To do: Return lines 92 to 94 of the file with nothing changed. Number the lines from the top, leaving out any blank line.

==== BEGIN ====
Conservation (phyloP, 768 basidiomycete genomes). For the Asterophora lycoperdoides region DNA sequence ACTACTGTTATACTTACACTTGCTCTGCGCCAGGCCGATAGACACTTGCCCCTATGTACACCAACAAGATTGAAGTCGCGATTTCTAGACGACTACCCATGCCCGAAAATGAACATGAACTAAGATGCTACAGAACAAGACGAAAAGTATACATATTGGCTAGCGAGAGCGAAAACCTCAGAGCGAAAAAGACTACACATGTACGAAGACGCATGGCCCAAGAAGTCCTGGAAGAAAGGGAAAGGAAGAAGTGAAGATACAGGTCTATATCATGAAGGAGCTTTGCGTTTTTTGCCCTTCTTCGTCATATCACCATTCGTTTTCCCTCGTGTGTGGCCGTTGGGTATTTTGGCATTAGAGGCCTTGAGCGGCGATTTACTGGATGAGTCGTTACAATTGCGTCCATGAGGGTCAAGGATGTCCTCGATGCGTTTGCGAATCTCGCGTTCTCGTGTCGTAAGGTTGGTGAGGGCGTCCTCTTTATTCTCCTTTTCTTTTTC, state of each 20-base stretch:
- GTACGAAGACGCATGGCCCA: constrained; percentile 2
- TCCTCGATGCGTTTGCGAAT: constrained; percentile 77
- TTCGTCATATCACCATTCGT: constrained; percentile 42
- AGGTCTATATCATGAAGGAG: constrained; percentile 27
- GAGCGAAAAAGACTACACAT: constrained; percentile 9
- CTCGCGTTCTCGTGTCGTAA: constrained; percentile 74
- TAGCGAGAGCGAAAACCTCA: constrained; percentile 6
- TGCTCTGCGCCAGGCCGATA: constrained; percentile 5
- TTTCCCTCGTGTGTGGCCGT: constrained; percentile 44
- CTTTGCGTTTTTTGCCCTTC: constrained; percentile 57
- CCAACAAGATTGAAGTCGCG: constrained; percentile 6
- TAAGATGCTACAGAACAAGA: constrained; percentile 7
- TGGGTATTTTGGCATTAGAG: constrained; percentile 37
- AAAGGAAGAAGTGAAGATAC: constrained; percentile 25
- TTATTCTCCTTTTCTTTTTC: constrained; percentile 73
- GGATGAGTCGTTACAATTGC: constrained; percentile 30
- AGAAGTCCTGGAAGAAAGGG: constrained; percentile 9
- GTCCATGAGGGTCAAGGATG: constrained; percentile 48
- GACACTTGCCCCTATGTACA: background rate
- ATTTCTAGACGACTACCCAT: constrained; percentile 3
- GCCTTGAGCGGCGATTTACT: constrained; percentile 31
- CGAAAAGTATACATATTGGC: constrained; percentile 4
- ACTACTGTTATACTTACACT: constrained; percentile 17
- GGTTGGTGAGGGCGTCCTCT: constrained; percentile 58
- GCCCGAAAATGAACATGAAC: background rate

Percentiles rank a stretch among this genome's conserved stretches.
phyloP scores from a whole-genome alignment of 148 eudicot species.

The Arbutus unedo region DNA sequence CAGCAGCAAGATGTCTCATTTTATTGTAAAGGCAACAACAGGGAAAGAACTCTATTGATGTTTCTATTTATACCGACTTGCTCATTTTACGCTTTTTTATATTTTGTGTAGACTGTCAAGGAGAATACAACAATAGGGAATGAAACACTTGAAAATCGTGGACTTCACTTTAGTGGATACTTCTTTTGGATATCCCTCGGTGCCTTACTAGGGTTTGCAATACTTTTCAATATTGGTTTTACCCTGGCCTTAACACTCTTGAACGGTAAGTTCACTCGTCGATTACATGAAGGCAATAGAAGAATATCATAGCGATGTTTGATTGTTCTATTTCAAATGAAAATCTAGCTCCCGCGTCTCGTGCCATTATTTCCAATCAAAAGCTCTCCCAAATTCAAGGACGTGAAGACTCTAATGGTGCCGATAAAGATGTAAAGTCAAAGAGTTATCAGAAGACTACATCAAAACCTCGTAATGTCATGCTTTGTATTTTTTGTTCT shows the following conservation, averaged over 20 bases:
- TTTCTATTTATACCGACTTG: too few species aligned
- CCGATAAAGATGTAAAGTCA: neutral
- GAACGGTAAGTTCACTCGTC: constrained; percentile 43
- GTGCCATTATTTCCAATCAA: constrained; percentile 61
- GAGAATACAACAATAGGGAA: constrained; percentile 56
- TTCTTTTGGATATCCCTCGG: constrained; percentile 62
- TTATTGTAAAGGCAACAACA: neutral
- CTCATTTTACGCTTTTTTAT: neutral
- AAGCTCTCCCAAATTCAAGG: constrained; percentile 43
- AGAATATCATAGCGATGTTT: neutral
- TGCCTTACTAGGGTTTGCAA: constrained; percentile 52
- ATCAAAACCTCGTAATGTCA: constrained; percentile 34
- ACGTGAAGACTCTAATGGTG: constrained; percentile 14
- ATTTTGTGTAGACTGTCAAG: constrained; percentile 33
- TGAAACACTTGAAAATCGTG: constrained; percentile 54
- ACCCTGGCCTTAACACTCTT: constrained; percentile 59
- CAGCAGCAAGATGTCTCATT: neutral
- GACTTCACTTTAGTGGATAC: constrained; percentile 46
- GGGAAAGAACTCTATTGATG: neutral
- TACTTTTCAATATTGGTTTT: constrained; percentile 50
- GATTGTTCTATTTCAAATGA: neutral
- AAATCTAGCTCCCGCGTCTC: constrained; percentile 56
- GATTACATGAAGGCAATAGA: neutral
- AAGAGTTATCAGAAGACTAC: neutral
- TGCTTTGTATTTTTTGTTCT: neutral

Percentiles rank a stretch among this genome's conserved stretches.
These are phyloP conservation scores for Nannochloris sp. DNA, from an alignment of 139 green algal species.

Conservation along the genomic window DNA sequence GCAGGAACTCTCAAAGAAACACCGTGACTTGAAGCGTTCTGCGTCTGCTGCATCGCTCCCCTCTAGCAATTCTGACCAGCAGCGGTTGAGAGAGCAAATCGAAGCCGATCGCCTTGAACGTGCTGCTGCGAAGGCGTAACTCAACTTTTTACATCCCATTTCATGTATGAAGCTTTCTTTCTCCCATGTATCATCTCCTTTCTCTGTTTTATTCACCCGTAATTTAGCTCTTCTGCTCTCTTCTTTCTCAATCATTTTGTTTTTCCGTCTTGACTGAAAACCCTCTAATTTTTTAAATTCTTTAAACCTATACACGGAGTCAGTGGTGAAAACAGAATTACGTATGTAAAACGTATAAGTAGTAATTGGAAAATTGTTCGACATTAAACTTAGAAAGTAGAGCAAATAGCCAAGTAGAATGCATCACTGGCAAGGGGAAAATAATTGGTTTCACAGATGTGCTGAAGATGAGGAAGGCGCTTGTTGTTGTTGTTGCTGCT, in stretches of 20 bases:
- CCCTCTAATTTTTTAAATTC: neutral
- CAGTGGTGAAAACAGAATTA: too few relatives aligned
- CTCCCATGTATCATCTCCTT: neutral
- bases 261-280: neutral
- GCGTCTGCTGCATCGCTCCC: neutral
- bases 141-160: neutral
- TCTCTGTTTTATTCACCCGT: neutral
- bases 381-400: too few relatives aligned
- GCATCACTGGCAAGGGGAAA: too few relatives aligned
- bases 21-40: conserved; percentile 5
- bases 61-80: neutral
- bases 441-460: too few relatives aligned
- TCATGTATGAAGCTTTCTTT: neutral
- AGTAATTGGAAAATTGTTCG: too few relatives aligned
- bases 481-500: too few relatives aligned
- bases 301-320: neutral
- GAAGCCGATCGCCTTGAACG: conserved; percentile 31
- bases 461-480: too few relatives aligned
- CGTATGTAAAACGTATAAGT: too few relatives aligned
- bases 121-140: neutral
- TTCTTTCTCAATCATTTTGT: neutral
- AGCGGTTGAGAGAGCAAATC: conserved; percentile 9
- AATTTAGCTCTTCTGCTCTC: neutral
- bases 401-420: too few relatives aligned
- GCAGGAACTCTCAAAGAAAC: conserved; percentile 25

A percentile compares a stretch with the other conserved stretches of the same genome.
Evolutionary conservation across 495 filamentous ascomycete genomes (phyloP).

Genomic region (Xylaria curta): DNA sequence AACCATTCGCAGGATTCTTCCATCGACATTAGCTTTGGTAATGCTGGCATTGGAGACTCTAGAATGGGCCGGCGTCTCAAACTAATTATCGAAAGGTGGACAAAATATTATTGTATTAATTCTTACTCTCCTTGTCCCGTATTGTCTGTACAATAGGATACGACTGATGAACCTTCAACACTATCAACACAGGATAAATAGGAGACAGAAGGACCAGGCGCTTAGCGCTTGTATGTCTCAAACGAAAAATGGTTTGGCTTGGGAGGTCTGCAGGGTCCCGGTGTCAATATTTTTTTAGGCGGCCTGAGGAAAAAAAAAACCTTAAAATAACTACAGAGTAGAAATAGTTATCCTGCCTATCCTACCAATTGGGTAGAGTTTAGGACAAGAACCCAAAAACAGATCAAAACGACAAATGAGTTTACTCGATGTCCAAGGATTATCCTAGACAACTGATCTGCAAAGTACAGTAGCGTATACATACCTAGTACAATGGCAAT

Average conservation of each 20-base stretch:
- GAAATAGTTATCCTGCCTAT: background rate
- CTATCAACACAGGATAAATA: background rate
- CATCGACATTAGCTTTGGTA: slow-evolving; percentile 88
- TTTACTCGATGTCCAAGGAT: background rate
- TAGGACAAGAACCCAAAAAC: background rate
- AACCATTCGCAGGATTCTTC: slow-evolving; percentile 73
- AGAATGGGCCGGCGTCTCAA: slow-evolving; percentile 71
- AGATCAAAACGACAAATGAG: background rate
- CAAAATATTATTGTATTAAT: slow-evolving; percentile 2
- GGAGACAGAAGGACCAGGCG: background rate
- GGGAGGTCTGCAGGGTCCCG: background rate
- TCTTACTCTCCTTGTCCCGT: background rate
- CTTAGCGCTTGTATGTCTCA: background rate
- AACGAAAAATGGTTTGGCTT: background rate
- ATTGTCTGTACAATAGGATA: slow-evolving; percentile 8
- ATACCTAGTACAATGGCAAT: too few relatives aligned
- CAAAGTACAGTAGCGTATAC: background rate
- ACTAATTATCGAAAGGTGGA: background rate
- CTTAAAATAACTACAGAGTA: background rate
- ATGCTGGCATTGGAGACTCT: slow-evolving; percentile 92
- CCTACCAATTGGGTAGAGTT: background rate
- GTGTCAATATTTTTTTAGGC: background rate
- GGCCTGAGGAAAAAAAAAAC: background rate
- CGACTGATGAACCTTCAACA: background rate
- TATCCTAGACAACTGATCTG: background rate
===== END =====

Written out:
- AACCATTCGCAGGATTCTTC: slow-evolving; percentile 73
- AGAATGGGCCGGCGTCTCAA: slow-evolving; percentile 71
- AGATCAAAACGACAAATGAG: background rate